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Let's Thank the NAR and the Bankers

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September 01, 2008 – Comments (6)

LOUISVILLE, Ky. — With mortgage foreclosures throwing hundreds of families out of their homes here each month, dismayed school officials say they are feeling the upheaval: record numbers of students turning up for classes this fall are homeless or poor enough to qualify for free meals.

“We’re seeing a lot more children in poverty,” said Lauren Roberts, spokeswoman for the Jefferson County school system, a 98,000-student district that includes Louisville and its suburbs.

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So this is the "American dream?" I don't want to absolve everyone of their stupid financial decisions, but let's tell the truth: the hucksters in the National Association of Realtors who conned these people into believing [[ A) home prices don't ever go down B) they deserve the "American Dream" NOW ]] should get a public flogging for what they've done to America. They lit the fire and poured gas on it with every monthly press release. David Lereah and Larry Yun: take a look around and think about what your selfish shilling has done.

Let's also remember the greedy, idiotic "bankers" out there who booked "profits" on ridiculous estimates of what these mortgage-backed atrocities were worth, lined their pockets in real time based on false assumptions about the future, and disappeared into the woodwork with millions.

As for easy Al Greenspan, who never met an interest rate he didn't think needed cutting, he's beyond help. He still doesn't know enough to know when he was lucky (not smart) and still claims his easy money policies had nothing to do with the biggest asset bubble in the history of the planet. Maestro of denial.

This bubble was no different from England's South Sea bubble, just a couple of hundred years later.

6 Comments – Post Your Own

#1) On September 01, 2008 at 10:48 AM, TDRH (99.49) wrote:

Personally, from what I have read  I blame NAHB as much as the other groups.   They promoted the idea of reducing the downpayment requirement for loans that could be resold to Fannie and Freddie to 10% then to 3% and in the end they were promoting no downpayment.   This let the genie out of the bottle, shifted demand for housing, and there is only one way to get it back in and that is a painful corrective cycle.

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#2) On September 01, 2008 at 10:49 AM, TDRH (99.49) wrote:

Personally, from what I have read  I blame NAHB as much as the other groups.   They promoted the idea of reducing the downpayment requirement for loans that could be resold to Fannie and Freddie to 10% then to 3% and in the end they were promoting no downpayment.   This let the genie out of the bottle, shifted demand for housing, and there is only one way to get it back in and that is a painful corrective cycle.

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#3) On September 01, 2008 at 11:32 AM, anchak (99.86) wrote:

Seth....Its very very unfortunate. But lot of this really starts with governmental/monetary policy as James pointed out. The "easy-money" policy and the unlocked liquidity from housing helped Greenspan/Bush et al ....show economic growth - thus continuing something which should only have been a temporary measure post the 911 disaster.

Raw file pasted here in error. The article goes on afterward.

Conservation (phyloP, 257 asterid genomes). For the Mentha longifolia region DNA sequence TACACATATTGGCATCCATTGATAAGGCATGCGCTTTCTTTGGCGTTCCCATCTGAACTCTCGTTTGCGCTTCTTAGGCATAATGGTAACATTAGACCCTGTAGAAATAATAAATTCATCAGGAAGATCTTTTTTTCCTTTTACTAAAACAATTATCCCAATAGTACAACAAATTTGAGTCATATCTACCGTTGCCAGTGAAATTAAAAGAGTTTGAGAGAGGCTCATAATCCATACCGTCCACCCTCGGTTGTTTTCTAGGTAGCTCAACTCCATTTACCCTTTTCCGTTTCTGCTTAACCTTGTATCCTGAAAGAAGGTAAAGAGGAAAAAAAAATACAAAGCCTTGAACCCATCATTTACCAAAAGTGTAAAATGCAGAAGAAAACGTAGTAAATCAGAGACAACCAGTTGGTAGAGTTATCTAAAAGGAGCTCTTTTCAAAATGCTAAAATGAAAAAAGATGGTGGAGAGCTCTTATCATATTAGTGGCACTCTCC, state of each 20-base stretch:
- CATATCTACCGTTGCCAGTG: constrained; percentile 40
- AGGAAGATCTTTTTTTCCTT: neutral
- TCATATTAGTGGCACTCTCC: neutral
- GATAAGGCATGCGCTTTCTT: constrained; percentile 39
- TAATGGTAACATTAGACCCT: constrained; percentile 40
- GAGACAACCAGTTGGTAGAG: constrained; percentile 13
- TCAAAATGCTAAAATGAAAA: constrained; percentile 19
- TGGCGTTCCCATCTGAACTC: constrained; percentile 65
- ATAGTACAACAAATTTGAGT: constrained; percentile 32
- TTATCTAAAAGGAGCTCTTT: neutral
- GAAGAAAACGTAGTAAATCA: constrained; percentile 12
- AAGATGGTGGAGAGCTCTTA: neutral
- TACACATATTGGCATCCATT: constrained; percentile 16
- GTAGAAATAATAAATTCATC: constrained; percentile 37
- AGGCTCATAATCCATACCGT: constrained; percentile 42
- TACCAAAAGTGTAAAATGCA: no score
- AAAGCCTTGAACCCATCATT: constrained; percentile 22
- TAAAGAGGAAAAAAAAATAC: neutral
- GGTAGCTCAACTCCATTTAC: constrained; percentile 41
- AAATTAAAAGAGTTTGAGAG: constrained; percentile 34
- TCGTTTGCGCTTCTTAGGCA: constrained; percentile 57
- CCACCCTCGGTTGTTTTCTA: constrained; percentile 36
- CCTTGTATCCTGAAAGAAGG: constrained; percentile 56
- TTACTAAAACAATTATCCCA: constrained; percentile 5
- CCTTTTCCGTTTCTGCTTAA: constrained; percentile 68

Once you let the system run unprotected - vagaries start showing up - and there are no lack of vultures anywhere, under any circumstances.

The comment James made - let me share a simple anecdote, some of the products which Fannie, Freddie did , has been doing etc ( The elimination of DAP for FHA - is a good step) - banks wouldn't even do for their own balance-sheet lending. Different story of course is that their investment arms happily bought and marketed/packaged these for sale in the secondary market.

This is a fact - and even Fannie,Freddie officials were taken aback when they learnt of this trend.

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#4) On September 01, 2008 at 3:01 PM, lquadland10 (< 20) wrote:

Will Ron Paul Bring in the Amero or will it be Barr? Will everyone turn to him to get us out of this mess. The IMF changed into what

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#5) On September 01, 2008 at 8:21 PM, TDRH (99.49) wrote:

Going forward, loans will need to require a downpayment, or assets to hold in case of loss.  This will prevent jingle mail and walk aways by businesses borrowing money.   Historically this is how credit worked.  For some reason the entire banking industry turned a blind eye at the same time and went for the money.  Those days are done   Painful corrections ahead, not just for banks, but for private equity firms as well. 

Long term this is not a bad thing, short term it is going to hurt  a great deal.   I currently rent, and in boom markets, I am looking for home prices to overshoot the bottom as much as they overshot the top.

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#6) On September 01, 2008 at 8:21 PM, TDRH (99.49) wrote:

Going forward, loans will need to require a downpayment, or assets to hold in case of loss.  This will prevent jingle mail and walk aways by businesses borrowing money.   Historically this is how credit worked.  For some reason the entire banking industry turned a blind eye at the same time and went for the money.  Those days are done   Painful corrections ahead, not just for banks, but for private equity firms as well. 

Long term this is not a bad thing, short term it is going to hurt  a great deal.   I currently rent, and in boom markets, I am looking for home prices to overshoot the bottom as much as they overshot the top.

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